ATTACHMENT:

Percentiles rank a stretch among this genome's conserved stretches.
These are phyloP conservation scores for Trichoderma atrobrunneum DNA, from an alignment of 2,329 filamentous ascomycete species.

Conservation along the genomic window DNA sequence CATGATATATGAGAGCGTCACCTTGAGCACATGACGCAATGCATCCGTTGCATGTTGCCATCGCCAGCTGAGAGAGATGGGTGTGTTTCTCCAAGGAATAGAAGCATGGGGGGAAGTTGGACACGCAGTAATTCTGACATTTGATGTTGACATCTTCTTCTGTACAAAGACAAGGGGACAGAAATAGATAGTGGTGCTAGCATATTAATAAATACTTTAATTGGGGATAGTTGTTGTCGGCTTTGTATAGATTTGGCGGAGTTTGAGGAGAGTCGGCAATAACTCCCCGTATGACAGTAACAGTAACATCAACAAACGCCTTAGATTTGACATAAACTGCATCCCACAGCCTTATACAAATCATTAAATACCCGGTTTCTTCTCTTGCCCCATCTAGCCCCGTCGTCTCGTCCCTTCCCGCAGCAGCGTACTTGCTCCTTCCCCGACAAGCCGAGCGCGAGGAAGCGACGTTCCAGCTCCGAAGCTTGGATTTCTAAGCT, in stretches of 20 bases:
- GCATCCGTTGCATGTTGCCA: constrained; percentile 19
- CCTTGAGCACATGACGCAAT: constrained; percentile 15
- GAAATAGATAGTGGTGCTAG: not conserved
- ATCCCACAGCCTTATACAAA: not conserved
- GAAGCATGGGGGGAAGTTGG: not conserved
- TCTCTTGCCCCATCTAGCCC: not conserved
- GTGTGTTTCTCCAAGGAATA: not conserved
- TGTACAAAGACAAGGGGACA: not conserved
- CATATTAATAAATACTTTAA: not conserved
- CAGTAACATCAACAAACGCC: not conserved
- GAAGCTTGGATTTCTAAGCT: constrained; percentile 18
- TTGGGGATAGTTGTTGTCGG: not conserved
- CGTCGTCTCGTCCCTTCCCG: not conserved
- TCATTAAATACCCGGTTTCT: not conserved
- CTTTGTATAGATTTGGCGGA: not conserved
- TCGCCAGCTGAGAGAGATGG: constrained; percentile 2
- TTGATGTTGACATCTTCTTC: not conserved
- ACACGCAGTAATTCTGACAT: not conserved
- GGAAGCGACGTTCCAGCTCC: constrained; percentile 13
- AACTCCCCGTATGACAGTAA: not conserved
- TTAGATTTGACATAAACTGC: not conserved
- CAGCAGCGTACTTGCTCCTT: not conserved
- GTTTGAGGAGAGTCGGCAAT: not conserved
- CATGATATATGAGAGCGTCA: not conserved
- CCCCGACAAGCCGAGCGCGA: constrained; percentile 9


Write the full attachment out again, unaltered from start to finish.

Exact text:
Percentiles rank a stretch among this genome's conserved stretches.
These are phyloP conservation scores for Trichoderma atrobrunneum DNA, from an alignment of 2,329 filamentous ascomycete species.

Conservation along the genomic window DNA sequence CATGATATATGAGAGCGTCACCTTGAGCACATGACGCAATGCATCCGTTGCATGTTGCCATCGCCAGCTGAGAGAGATGGGTGTGTTTCTCCAAGGAATAGAAGCATGGGGGGAAGTTGGACACGCAGTAATTCTGACATTTGATGTTGACATCTTCTTCTGTACAAAGACAAGGGGACAGAAATAGATAGTGGTGCTAGCATATTAATAAATACTTTAATTGGGGATAGTTGTTGTCGGCTTTGTATAGATTTGGCGGAGTTTGAGGAGAGTCGGCAATAACTCCCCGTATGACAGTAACAGTAACATCAACAAACGCCTTAGATTTGACATAAACTGCATCCCACAGCCTTATACAAATCATTAAATACCCGGTTTCTTCTCTTGCCCCATCTAGCCCCGTCGTCTCGTCCCTTCCCGCAGCAGCGTACTTGCTCCTTCCCCGACAAGCCGAGCGCGAGGAAGCGACGTTCCAGCTCCGAAGCTTGGATTTCTAAGCT, in stretches of 20 bases:
- GCATCCGTTGCATGTTGCCA: constrained; percentile 19
- CCTTGAGCACATGACGCAAT: constrained; percentile 15
- GAAATAGATAGTGGTGCTAG: not conserved
- ATCCCACAGCCTTATACAAA: not conserved
- GAAGCATGGGGGGAAGTTGG: not conserved
- TCTCTTGCCCCATCTAGCCC: not conserved
- GTGTGTTTCTCCAAGGAATA: not conserved
- TGTACAAAGACAAGGGGACA: not conserved
- CATATTAATAAATACTTTAA: not conserved
- CAGTAACATCAACAAACGCC: not conserved
- GAAGCTTGGATTTCTAAGCT: constrained; percentile 18
- TTGGGGATAGTTGTTGTCGG: not conserved
- CGTCGTCTCGTCCCTTCCCG: not conserved
- TCATTAAATACCCGGTTTCT: not conserved
- CTTTGTATAGATTTGGCGGA: not conserved
- TCGCCAGCTGAGAGAGATGG: constrained; percentile 2
- TTGATGTTGACATCTTCTTC: not conserved
- ACACGCAGTAATTCTGACAT: not conserved
- GGAAGCGACGTTCCAGCTCC: constrained; percentile 13
- AACTCCCCGTATGACAGTAA: not conserved
- TTAGATTTGACATAAACTGC: not conserved
- CAGCAGCGTACTTGCTCCTT: not conserved
- GTTTGAGGAGAGTCGGCAAT: not conserved
- CATGATATATGAGAGCGTCA: not conserved
- CCCCGACAAGCCGAGCGCGA: constrained; percentile 9